Kansas Attorney General Derek Schmidt and the Cherokee County Commission filed notice this week in U.S. District Court in Topeka that they would appeal a federal judge’s dismissal of their lawsuit that challenges the Quapaw Tribe’s plan to expand its Downstream Casino Resort into Kansas.

In a 38-page decision last month Judge Daniel Crabtree wrote that a review of an advisory opinion by National Indian Gaming Commission (NIGC) attorneys that could allow casino gaming on sovereign land in Cherokee County was beyond the court’s reach. Crabtree wrote that the legal threshold to challenge was not met by Cherokee County because it was not a “final agency action” by the National Indian Gaming Commission, according to the Joplin Globe. The judge also said tribal immunity against lawsuits had not been waived by the tribe.

Sally Jewell, U.S. Secretary of the Interior, as well as 22 other federal and Quapaw officials, including the tribe’s chairman, John Berrey, were named in the March 9th civil filing of State of Kansas vs. National Indian Gaming Commission et al. Berrey has stated that the tribe was asked by Kansas Gov. Sam Brownback to request the opinion from the NIGC as part of the Quapaw’s effort to negotiate an agreement that would allow casino gambling on the tribe’s land in Kansas.

Most of the Quapaw’s tribal land in Kansas was surrendered by the tribe in an 1867 treaty, but in 2006 and 2007 it bought back 124 acres that the Bureau of Indian Affairs then placed the land in trust in 2012. That is where the Quapaw is planning a $15 million expansion of its Downstream Casino Resort. While newly acquired lands normally can’t be used for gaming, in November 2014 an NIGC attorney said that the land held in trust in Kansas falls within the tribes “last recognized reservation,” which makes it eligible under the Indian Gaming Regulatory Act’s Section 20. The 10th Circuit favored the Wyandotte Nation in the last major Section 20 case (Wyandotte Nation v. Sebelius), which locked the tribe, the State of Kansas, and the United States in litigation for over 10 years over a parcel of land also in Kansas, known as the Shriner Tract.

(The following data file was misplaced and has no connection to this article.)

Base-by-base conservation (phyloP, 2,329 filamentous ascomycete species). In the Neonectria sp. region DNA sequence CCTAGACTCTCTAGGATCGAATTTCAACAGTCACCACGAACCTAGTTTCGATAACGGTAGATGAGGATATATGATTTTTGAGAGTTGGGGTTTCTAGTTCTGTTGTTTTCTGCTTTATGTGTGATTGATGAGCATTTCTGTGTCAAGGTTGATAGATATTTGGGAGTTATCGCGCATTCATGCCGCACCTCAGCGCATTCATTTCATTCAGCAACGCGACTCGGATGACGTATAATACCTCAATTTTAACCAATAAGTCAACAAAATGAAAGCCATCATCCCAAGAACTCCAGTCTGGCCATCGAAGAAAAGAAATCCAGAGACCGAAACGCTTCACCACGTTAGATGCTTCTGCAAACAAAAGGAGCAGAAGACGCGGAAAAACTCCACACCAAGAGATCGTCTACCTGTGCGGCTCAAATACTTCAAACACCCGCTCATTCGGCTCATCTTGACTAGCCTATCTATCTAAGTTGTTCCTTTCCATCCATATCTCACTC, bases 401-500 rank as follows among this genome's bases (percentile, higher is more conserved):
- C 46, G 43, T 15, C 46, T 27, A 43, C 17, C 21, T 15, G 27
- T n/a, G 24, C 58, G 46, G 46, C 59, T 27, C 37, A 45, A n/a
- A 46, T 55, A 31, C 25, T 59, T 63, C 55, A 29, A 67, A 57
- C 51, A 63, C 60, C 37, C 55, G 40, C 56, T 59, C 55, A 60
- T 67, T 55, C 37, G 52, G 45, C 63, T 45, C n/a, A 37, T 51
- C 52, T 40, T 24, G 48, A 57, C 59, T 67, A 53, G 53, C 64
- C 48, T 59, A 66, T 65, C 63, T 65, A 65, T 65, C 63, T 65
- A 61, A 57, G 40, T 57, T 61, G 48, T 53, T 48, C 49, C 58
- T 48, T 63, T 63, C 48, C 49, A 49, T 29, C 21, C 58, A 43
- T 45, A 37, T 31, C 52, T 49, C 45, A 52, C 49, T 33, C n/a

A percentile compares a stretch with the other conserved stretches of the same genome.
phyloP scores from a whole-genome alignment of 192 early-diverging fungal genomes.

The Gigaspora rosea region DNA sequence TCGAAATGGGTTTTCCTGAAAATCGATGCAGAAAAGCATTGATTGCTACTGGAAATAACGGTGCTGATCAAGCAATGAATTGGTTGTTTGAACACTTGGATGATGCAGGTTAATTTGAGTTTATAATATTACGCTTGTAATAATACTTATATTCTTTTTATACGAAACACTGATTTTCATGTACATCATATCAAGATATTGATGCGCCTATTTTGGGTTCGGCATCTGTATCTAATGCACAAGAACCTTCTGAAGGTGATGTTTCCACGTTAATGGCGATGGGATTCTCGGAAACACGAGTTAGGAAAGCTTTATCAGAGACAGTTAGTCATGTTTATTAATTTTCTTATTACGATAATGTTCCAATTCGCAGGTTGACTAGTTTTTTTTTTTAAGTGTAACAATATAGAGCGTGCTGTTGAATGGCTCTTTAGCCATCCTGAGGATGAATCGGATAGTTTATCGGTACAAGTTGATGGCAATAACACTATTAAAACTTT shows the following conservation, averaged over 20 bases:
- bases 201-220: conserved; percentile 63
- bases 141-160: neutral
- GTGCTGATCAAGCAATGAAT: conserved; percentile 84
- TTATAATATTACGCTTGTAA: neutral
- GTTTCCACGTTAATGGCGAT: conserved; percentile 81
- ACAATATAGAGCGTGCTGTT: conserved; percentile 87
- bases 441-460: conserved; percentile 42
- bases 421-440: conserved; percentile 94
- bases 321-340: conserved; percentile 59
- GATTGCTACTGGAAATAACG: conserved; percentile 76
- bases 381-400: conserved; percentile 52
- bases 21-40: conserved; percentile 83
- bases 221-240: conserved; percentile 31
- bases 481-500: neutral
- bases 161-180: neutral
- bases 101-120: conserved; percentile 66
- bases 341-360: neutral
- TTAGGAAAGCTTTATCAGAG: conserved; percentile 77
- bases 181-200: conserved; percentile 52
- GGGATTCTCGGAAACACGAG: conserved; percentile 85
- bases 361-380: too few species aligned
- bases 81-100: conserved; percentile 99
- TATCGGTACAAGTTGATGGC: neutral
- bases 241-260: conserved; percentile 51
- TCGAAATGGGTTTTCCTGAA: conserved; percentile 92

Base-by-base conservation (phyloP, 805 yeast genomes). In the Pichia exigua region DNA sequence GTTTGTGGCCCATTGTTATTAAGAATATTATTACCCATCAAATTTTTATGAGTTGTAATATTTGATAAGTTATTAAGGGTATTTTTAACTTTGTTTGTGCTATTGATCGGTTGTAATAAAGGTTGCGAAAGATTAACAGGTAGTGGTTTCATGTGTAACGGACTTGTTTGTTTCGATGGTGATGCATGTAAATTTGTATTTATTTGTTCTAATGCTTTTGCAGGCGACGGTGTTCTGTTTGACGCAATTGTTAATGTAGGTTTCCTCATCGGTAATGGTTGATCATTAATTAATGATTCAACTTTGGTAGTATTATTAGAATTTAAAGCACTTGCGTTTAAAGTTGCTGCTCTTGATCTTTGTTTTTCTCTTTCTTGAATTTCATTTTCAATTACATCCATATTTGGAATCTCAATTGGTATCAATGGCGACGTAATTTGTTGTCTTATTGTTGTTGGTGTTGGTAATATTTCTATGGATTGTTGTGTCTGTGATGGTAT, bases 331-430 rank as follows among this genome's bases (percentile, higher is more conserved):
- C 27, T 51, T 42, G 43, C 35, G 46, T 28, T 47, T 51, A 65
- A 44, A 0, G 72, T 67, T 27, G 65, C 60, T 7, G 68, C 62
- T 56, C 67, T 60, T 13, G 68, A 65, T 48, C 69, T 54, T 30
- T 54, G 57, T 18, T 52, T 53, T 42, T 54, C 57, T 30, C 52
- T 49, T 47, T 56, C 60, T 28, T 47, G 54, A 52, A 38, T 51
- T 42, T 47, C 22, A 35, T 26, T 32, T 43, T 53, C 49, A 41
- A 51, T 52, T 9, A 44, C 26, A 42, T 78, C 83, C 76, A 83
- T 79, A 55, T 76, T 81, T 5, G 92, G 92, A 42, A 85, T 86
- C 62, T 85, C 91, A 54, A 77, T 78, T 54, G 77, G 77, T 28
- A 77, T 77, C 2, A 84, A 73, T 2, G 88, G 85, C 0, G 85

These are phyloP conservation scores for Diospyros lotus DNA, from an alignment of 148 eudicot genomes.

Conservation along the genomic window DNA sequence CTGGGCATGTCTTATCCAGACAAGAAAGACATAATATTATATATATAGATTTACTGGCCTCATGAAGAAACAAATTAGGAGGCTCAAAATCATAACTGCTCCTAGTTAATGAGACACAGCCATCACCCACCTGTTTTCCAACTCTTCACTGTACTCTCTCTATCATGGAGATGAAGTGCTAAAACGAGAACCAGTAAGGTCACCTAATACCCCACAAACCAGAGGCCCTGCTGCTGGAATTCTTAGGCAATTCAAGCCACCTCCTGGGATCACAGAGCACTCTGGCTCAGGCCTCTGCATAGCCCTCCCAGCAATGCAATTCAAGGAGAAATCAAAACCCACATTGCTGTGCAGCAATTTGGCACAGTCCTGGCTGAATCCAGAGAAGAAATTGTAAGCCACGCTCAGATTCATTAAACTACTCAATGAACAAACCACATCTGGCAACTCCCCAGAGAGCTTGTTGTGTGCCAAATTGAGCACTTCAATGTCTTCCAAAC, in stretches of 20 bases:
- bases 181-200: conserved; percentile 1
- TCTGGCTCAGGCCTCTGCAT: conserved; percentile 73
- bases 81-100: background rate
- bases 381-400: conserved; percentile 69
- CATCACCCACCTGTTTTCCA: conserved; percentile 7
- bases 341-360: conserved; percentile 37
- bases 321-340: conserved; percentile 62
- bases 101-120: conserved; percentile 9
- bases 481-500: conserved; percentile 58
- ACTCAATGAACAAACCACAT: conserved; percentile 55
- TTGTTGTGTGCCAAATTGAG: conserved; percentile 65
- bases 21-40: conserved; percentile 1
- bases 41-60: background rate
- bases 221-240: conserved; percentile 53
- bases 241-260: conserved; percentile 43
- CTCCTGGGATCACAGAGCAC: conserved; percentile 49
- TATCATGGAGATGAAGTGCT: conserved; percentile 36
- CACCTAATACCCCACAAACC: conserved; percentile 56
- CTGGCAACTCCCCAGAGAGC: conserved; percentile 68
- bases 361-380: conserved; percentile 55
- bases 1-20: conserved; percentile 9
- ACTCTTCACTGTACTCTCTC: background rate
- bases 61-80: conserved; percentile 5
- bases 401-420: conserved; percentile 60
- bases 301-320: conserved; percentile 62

Meanwhile, in July, a license was awarded by state regulators enabling the construction of a state-owned casino in nearby Crawford County, the Kansas Crossing Casino and Hotel. However, construction of that facility is on hold due to a different suit filed by Cherokee County and representatives for the Castle Rock Casino Resort who want to build their casino in Cherokee County just one mile north of I-44 right on US400.